[0038] At block 402, fluid may be supplied to an inlet 104 of a transport channel 102 of a microfluidic pump 318. The microfluidic pump 318 may also be termed a microfluidic device herein. As discussed herein, the microfluidic pump 318 may include the features shown in FIGS. 1 and 2A-2C. In addition, a sufficient amount of fluid may be supplied through the inlet 104 to fill the transport channel 102 and the pump loops 1 10 of the microfluidic pump 318.

[0039] At block 404, actuators 122 in the plurality of pump loops 1 10 may be activated to cause the fluid supplied into the transport channel 102 to be transported from the inlet 104, through the transport channel 102, and out of the outlet 106 of the transport channel. As discussed above, a controller 302 may execute the instructions 312 to activate the actuators 122 according to a predefined sequence that causes a traveling wave to be induced in the fluid through the transport channel 102 and the pump loops 1 10. That is, the induced traveling wave may cause the fluid to be transported from one end of the transport channel 102 to the other end of the transport channel 102.

[0040] According to an example, the actuators 122 are grouped into one of multiple primitives and the controller 302 may activate the actuators 122 in the respective primitives according to the predefined sequence. [0041] According to an example in which the microfluidic pump 318 includes second actuators 220, for instance as shown in FIG. 2B, the controller 302 may control the actuators 122 and the second actuators 220 to cause the fluid to be transported in an opposite direction. That is, for instance, the controller 302 may cause the actuators 122 to cease being activated, e.g., by ceasing a supply of activation signals to the actuators 122. In addition, the controller 302 may supply activation signals to the second actuators 220 according to a predefined sequence to cause the second actuators 220 to form a traveling wave that moves in the opposite direction through the microfluidic pump 318 as compared with the traveling wave formed by the actuators 122.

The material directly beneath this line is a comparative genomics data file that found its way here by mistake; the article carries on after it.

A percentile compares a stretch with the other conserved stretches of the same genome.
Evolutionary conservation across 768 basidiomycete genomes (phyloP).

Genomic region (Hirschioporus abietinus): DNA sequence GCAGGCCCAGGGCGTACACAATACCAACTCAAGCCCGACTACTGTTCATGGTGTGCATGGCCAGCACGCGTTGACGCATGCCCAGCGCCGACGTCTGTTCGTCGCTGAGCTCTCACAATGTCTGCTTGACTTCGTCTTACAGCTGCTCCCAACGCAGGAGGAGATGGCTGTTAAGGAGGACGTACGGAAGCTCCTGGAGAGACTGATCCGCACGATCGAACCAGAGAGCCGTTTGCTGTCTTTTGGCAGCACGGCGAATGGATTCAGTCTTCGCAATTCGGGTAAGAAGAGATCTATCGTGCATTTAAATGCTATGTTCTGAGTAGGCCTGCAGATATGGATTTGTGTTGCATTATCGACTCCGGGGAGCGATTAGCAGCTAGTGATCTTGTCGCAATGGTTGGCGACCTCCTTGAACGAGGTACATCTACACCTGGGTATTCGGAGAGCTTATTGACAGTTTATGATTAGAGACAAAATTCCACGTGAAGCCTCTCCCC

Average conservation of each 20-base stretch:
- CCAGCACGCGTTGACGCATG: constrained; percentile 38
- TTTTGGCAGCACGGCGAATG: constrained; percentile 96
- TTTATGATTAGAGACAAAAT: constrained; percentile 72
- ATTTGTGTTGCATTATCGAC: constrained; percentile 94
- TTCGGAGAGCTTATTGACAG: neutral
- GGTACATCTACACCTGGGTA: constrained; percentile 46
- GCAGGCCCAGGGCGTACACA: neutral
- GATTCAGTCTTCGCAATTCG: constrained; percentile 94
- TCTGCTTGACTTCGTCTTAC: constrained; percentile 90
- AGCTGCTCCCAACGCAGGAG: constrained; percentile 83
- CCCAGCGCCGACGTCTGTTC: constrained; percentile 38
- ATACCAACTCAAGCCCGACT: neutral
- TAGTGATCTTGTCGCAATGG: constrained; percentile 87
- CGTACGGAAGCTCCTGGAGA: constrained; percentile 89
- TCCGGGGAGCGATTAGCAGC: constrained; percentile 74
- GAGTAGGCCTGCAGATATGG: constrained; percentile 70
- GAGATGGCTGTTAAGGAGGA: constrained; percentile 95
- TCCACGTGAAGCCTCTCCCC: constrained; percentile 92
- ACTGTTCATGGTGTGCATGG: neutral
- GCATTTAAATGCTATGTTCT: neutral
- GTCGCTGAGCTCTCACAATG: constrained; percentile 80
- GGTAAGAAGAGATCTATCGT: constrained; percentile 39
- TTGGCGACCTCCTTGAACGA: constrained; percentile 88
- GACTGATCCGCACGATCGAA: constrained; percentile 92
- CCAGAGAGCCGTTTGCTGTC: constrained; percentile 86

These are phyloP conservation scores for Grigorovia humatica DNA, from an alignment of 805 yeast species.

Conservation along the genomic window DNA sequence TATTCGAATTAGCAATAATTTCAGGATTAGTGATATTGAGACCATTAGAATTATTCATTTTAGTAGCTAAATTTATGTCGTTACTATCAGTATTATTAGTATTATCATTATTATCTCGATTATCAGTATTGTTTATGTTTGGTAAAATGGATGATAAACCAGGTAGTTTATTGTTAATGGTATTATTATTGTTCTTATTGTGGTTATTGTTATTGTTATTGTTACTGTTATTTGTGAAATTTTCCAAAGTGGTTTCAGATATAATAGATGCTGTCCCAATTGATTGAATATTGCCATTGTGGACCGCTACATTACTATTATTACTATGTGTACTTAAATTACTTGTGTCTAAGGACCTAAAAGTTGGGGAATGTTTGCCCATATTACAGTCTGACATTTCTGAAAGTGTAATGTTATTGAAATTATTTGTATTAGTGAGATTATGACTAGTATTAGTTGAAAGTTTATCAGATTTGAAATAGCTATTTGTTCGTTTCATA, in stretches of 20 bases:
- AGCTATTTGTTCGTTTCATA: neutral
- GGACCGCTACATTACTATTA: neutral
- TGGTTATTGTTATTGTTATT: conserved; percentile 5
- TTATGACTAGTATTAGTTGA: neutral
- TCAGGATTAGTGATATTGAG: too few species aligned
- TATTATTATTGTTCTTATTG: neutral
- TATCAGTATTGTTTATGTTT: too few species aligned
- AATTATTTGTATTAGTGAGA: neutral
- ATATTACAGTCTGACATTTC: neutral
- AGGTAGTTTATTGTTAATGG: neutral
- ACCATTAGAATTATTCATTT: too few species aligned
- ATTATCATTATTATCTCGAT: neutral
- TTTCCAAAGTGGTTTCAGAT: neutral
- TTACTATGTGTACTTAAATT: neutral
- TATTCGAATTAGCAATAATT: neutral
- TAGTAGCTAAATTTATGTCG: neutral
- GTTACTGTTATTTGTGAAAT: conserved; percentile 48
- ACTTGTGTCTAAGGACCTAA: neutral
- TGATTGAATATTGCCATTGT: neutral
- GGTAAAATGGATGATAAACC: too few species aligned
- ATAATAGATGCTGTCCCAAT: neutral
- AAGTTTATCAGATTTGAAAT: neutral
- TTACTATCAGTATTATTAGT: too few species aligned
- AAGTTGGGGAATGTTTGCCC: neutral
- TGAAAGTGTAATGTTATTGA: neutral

[0042] Some or all of the operations set forth in the method 400 may be contained as programs or subprograms, in any desired computer accessible medium. In addition, the method 400 may be embodied by computer programs, which may exist in a variety of forms both active and inactive. For example, they may exist as machine readable instructions, including source code, object code, executable code or other formats. Any of the above may be embodied on a non-transitory computer readable storage medium.

[0043] Examples of non-transitory computer readable storage media include computer system RAM, ROM, EPROM, EEPROM, and magnetic or optical disks or tapes. It is therefore to be understood that any electronic device capable of executing the above-described functions may perform those functions enumerated above.

[0044] Although described specifically throughout the entirety of the instant disclosure, representative examples of the present disclosure have utility over a wide range of applications, and the above discussion is not intended and should not be construed to be limiting, but is offered as an illustrative discussion of aspects of the disclosure.

[0045] What has been described and illustrated herein is an example of the disclosure along with some of its variations. The terms, descriptions and figures used herein are set forth by way of illustration only and are not meant as limitations. Many variations are possible within the spirit and scope of the disclosure, which is intended to be defined by the following claims - and their equivalents - in which all terms are meant in their broadest reasonable sense unless otherwise indicated.